Predator free New Zealand: a climate change game-changer?
October 9, 2023 3:19 pm
In the ongoing battle against climate change, innovative solutions are emerging. We recently funded a groundbreaking science project led by Zero Invasive Predators Limited. The project, titled ‘Measuring the Impact of Invasive Browser Management on Carbon Storage in Forests,’ is exploring the potential climate-cooling effects of pest control programs.
The carbon connection
Climate change poses an imminent threat, necessitating creative approaches to mitigate its impact. The Predator Free 2050 initiative, primarily focused on eliminating invasive species, could be unlocking an unexpected benefit—climate regulation. Beyond the obvious advantages of increasing native bird, lizard, and insect populations, pest control programs might accelerate tree growth, enhancing their capacity to absorb greenhouse gases.
Unveiling the carbon story
In collaboration with scientists from Niwa, Scion, and government ministries, the project will measure carbon dioxide absorption in both pest-controlled and unmanaged forest areas. The goal is to demonstrate that predator-free forests significantly outperform those with unrestrained possums, rats, and stoats, thereby making a strong case for increased investment in domestic pest control.
The monitoring stations
To substantiate their findings, each area of the forest will be equipped with two air-monitoring stations. One station, situated along the coastline, will gauge the carbon dioxide content in the air arriving from the Tasman Sea. The second, inland station will track the remaining carbon dioxide levels as the air passes over the forest. This comparative analysis could potentially influence the government’s stance on investing in domestic predator control.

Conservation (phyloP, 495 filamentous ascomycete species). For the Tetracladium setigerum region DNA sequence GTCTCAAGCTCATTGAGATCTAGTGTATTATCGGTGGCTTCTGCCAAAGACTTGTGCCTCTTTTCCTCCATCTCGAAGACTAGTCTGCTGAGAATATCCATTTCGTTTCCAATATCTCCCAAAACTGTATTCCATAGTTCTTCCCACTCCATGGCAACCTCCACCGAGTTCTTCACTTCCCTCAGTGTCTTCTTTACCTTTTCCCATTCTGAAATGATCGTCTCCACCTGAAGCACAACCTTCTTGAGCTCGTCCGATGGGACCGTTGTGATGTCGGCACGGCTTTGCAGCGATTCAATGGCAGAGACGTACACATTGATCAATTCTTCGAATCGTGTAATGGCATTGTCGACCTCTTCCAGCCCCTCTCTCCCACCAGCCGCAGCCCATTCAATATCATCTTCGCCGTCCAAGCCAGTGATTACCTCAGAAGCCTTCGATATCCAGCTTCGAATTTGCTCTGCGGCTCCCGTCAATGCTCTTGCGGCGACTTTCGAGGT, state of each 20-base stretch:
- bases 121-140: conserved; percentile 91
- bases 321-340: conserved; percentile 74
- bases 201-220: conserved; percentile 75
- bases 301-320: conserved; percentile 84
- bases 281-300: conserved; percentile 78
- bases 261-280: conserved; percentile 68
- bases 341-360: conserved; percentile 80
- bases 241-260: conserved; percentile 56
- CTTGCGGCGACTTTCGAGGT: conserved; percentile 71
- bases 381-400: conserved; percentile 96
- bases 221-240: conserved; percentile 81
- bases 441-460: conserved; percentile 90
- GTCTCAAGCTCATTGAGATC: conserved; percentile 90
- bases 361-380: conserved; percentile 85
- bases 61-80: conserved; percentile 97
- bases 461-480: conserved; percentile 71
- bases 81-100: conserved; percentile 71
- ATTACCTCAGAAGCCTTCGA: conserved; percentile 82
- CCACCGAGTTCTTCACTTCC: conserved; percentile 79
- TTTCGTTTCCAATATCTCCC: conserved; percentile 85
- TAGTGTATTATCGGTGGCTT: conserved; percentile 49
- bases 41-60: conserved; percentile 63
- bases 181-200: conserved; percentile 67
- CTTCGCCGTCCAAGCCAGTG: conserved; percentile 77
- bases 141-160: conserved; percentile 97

A cost-effective climate solution?
With the government aiming to halve national emissions by 2030, there is a looming challenge. The cost of meeting this target through traditional means, estimated between $3.3 to $23.7 billion, might prompt a re-evaluation of strategies. If predator control proves to be a cost-effective method of absorbing additional carbon dioxide, redirecting some of these funds towards domestic initiatives becomes a viable option.
The project holds the promise of not only preserving biodiversity but also contributing to climate change mitigation. As the findings unfold, Aotearoa New Zealand’s innovative approach may inspire a new wave of initiatives that seamlessly combine conservation efforts with strategies for climate regulation.